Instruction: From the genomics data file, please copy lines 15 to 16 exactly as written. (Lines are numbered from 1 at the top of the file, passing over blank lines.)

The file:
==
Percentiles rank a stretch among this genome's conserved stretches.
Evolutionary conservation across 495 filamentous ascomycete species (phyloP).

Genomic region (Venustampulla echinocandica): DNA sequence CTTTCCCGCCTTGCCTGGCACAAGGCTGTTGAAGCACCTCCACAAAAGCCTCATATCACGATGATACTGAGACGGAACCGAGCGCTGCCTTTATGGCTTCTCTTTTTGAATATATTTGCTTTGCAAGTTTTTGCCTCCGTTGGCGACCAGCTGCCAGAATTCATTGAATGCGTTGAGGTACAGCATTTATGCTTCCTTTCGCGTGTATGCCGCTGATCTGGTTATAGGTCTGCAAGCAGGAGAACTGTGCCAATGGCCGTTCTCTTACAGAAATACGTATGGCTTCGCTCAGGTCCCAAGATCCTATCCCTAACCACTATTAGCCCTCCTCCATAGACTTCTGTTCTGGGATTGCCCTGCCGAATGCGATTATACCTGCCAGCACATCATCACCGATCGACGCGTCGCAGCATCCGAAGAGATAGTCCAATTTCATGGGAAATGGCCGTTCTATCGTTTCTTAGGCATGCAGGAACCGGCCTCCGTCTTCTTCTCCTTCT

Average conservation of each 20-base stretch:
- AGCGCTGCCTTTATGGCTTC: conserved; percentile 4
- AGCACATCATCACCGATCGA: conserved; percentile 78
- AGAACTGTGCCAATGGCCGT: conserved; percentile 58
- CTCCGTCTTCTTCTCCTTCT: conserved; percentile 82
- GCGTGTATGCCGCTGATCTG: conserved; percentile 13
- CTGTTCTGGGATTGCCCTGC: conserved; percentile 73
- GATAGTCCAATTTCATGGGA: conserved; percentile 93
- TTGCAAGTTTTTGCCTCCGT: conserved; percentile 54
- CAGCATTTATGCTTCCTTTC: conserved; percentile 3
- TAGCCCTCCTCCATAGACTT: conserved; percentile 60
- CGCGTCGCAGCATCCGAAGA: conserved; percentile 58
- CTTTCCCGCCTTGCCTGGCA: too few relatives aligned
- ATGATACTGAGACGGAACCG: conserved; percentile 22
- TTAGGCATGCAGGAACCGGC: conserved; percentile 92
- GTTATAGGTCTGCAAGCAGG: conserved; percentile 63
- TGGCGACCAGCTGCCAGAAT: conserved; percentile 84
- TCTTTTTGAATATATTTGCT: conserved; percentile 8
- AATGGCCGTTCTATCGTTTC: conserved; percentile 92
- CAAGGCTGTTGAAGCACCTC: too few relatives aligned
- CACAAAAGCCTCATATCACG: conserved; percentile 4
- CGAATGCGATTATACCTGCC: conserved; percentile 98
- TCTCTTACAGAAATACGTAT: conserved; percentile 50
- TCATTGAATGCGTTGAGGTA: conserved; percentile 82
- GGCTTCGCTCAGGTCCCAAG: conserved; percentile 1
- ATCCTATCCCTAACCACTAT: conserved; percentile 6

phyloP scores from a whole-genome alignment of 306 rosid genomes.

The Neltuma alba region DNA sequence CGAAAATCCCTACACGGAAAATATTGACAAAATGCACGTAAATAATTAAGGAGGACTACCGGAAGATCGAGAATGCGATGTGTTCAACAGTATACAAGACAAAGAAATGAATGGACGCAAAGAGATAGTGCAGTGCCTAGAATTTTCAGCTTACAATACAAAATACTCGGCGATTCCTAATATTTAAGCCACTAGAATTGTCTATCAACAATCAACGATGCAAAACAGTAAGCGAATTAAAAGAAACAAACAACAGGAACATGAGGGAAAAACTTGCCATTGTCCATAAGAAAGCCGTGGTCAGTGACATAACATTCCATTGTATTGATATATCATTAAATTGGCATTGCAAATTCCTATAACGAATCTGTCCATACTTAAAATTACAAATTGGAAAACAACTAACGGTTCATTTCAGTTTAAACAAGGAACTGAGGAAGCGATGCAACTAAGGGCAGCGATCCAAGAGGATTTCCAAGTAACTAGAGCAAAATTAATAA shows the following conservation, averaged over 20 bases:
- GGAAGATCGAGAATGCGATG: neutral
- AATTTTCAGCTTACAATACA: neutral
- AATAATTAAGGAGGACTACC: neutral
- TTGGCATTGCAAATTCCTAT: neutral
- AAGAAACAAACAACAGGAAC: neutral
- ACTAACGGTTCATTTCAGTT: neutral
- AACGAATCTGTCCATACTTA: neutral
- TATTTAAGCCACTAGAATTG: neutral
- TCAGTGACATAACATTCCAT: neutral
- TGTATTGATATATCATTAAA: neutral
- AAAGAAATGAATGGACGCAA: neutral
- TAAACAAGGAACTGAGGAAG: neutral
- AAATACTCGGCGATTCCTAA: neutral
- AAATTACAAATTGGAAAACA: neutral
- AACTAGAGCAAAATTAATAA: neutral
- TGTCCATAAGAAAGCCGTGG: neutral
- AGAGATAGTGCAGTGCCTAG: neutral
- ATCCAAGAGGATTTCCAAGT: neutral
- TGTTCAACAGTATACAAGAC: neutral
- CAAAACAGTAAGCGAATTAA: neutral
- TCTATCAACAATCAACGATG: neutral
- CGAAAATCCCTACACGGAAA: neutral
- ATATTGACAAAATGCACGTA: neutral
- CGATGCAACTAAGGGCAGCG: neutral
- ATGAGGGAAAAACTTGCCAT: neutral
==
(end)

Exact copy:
- CGCGTCGCAGCATCCGAAGA: conserved; percentile 58
- CTTTCCCGCCTTGCCTGGCA: too few relatives aligned